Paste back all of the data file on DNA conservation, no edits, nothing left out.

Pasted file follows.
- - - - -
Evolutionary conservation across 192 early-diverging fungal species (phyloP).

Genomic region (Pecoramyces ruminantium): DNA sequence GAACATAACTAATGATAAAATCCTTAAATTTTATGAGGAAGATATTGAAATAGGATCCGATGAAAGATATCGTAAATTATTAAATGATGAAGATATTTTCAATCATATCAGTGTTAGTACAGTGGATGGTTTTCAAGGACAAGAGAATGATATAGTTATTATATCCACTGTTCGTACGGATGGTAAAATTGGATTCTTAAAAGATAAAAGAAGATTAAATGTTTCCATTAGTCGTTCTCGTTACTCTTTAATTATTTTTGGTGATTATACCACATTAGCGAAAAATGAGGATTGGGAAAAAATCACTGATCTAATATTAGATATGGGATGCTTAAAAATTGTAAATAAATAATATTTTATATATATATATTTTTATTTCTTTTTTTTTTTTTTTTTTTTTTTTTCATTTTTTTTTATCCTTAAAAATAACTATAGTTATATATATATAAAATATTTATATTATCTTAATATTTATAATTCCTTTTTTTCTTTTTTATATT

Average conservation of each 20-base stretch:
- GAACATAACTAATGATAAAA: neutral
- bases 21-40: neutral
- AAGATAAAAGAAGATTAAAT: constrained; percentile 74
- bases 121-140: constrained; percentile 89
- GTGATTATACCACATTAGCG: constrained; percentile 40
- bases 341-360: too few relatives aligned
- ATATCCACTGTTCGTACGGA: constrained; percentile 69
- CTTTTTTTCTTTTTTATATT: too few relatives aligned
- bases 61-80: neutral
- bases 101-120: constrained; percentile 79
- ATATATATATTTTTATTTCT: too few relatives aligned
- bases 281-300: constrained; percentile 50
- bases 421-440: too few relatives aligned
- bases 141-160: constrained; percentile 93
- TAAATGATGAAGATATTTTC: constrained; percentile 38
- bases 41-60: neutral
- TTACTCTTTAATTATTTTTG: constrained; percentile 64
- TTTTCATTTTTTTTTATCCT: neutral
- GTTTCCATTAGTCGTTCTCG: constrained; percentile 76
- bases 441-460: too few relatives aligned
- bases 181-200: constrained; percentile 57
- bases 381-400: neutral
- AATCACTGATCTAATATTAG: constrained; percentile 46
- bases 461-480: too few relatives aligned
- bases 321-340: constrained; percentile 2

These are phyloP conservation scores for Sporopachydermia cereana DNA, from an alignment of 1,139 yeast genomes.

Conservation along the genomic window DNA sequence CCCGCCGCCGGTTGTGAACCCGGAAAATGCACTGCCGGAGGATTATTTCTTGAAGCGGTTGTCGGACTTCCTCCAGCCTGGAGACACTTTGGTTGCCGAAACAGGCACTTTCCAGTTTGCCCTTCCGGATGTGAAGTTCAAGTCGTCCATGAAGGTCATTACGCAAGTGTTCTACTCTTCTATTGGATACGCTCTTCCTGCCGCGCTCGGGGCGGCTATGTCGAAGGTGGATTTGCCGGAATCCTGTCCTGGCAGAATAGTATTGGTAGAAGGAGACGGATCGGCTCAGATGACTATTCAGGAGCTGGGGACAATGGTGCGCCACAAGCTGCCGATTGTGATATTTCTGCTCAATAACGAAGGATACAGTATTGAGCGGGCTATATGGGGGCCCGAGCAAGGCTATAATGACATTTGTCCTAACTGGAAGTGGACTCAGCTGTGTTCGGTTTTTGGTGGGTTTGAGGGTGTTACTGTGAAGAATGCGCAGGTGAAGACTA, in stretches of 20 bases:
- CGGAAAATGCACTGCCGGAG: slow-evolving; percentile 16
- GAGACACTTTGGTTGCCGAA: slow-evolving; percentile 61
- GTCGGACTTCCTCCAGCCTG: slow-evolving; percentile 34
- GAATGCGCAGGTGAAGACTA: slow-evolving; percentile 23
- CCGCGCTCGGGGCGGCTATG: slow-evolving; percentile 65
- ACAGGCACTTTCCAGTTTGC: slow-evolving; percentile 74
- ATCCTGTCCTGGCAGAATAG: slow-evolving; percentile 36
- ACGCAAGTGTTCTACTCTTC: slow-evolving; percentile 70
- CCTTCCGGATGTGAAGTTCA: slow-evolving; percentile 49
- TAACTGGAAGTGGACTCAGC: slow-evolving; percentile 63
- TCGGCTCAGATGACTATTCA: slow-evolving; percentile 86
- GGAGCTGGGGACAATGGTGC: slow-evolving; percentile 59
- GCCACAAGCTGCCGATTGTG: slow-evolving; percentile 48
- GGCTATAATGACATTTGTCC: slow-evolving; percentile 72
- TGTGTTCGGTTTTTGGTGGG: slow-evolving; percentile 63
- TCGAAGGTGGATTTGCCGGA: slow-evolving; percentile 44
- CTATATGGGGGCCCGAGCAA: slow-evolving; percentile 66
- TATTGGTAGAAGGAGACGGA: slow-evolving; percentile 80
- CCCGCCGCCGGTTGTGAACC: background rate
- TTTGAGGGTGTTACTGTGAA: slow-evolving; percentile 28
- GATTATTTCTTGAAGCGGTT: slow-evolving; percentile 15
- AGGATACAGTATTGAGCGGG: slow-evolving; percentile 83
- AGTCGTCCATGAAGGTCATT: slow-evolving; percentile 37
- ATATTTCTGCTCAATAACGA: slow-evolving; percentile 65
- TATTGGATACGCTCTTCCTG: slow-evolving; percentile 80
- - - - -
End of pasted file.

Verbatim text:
Evolutionary conservation across 192 early-diverging fungal species (phyloP).

Genomic region (Pecoramyces ruminantium): DNA sequence GAACATAACTAATGATAAAATCCTTAAATTTTATGAGGAAGATATTGAAATAGGATCCGATGAAAGATATCGTAAATTATTAAATGATGAAGATATTTTCAATCATATCAGTGTTAGTACAGTGGATGGTTTTCAAGGACAAGAGAATGATATAGTTATTATATCCACTGTTCGTACGGATGGTAAAATTGGATTCTTAAAAGATAAAAGAAGATTAAATGTTTCCATTAGTCGTTCTCGTTACTCTTTAATTATTTTTGGTGATTATACCACATTAGCGAAAAATGAGGATTGGGAAAAAATCACTGATCTAATATTAGATATGGGATGCTTAAAAATTGTAAATAAATAATATTTTATATATATATATTTTTATTTCTTTTTTTTTTTTTTTTTTTTTTTTTCATTTTTTTTTATCCTTAAAAATAACTATAGTTATATATATATAAAATATTTATATTATCTTAATATTTATAATTCCTTTTTTTCTTTTTTATATT

Average conservation of each 20-base stretch:
- GAACATAACTAATGATAAAA: neutral
- bases 21-40: neutral
- AAGATAAAAGAAGATTAAAT: constrained; percentile 74
- bases 121-140: constrained; percentile 89
- GTGATTATACCACATTAGCG: constrained; percentile 40
- bases 341-360: too few relatives aligned
- ATATCCACTGTTCGTACGGA: constrained; percentile 69
- CTTTTTTTCTTTTTTATATT: too few relatives aligned
- bases 61-80: neutral
- bases 101-120: constrained; percentile 79
- ATATATATATTTTTATTTCT: too few relatives aligned
- bases 281-300: constrained; percentile 50
- bases 421-440: too few relatives aligned
- bases 141-160: constrained; percentile 93
- TAAATGATGAAGATATTTTC: constrained; percentile 38
- bases 41-60: neutral
- TTACTCTTTAATTATTTTTG: constrained; percentile 64
- TTTTCATTTTTTTTTATCCT: neutral
- GTTTCCATTAGTCGTTCTCG: constrained; percentile 76
- bases 441-460: too few relatives aligned
- bases 181-200: constrained; percentile 57
- bases 381-400: neutral
- AATCACTGATCTAATATTAG: constrained; percentile 46
- bases 461-480: too few relatives aligned
- bases 321-340: constrained; percentile 2

These are phyloP conservation scores for Sporopachydermia cereana DNA, from an alignment of 1,139 yeast genomes.

Conservation along the genomic window DNA sequence CCCGCCGCCGGTTGTGAACCCGGAAAATGCACTGCCGGAGGATTATTTCTTGAAGCGGTTGTCGGACTTCCTCCAGCCTGGAGACACTTTGGTTGCCGAAACAGGCACTTTCCAGTTTGCCCTTCCGGATGTGAAGTTCAAGTCGTCCATGAAGGTCATTACGCAAGTGTTCTACTCTTCTATTGGATACGCTCTTCCTGCCGCGCTCGGGGCGGCTATGTCGAAGGTGGATTTGCCGGAATCCTGTCCTGGCAGAATAGTATTGGTAGAAGGAGACGGATCGGCTCAGATGACTATTCAGGAGCTGGGGACAATGGTGCGCCACAAGCTGCCGATTGTGATATTTCTGCTCAATAACGAAGGATACAGTATTGAGCGGGCTATATGGGGGCCCGAGCAAGGCTATAATGACATTTGTCCTAACTGGAAGTGGACTCAGCTGTGTTCGGTTTTTGGTGGGTTTGAGGGTGTTACTGTGAAGAATGCGCAGGTGAAGACTA, in stretches of 20 bases:
- CGGAAAATGCACTGCCGGAG: slow-evolving; percentile 16
- GAGACACTTTGGTTGCCGAA: slow-evolving; percentile 61
- GTCGGACTTCCTCCAGCCTG: slow-evolving; percentile 34
- GAATGCGCAGGTGAAGACTA: slow-evolving; percentile 23
- CCGCGCTCGGGGCGGCTATG: slow-evolving; percentile 65
- ACAGGCACTTTCCAGTTTGC: slow-evolving; percentile 74
- ATCCTGTCCTGGCAGAATAG: slow-evolving; percentile 36
- ACGCAAGTGTTCTACTCTTC: slow-evolving; percentile 70
- CCTTCCGGATGTGAAGTTCA: slow-evolving; percentile 49
- TAACTGGAAGTGGACTCAGC: slow-evolving; percentile 63
- TCGGCTCAGATGACTATTCA: slow-evolving; percentile 86
- GGAGCTGGGGACAATGGTGC: slow-evolving; percentile 59
- GCCACAAGCTGCCGATTGTG: slow-evolving; percentile 48
- GGCTATAATGACATTTGTCC: slow-evolving; percentile 72
- TGTGTTCGGTTTTTGGTGGG: slow-evolving; percentile 63
- TCGAAGGTGGATTTGCCGGA: slow-evolving; percentile 44
- CTATATGGGGGCCCGAGCAA: slow-evolving; percentile 66
- TATTGGTAGAAGGAGACGGA: slow-evolving; percentile 80
- CCCGCCGCCGGTTGTGAACC: background rate
- TTTGAGGGTGTTACTGTGAA: slow-evolving; percentile 28
- GATTATTTCTTGAAGCGGTT: slow-evolving; percentile 15
- AGGATACAGTATTGAGCGGG: slow-evolving; percentile 83
- AGTCGTCCATGAAGGTCATT: slow-evolving; percentile 37
- ATATTTCTGCTCAATAACGA: slow-evolving; percentile 65
- TATTGGATACGCTCTTCCTG: slow-evolving; percentile 80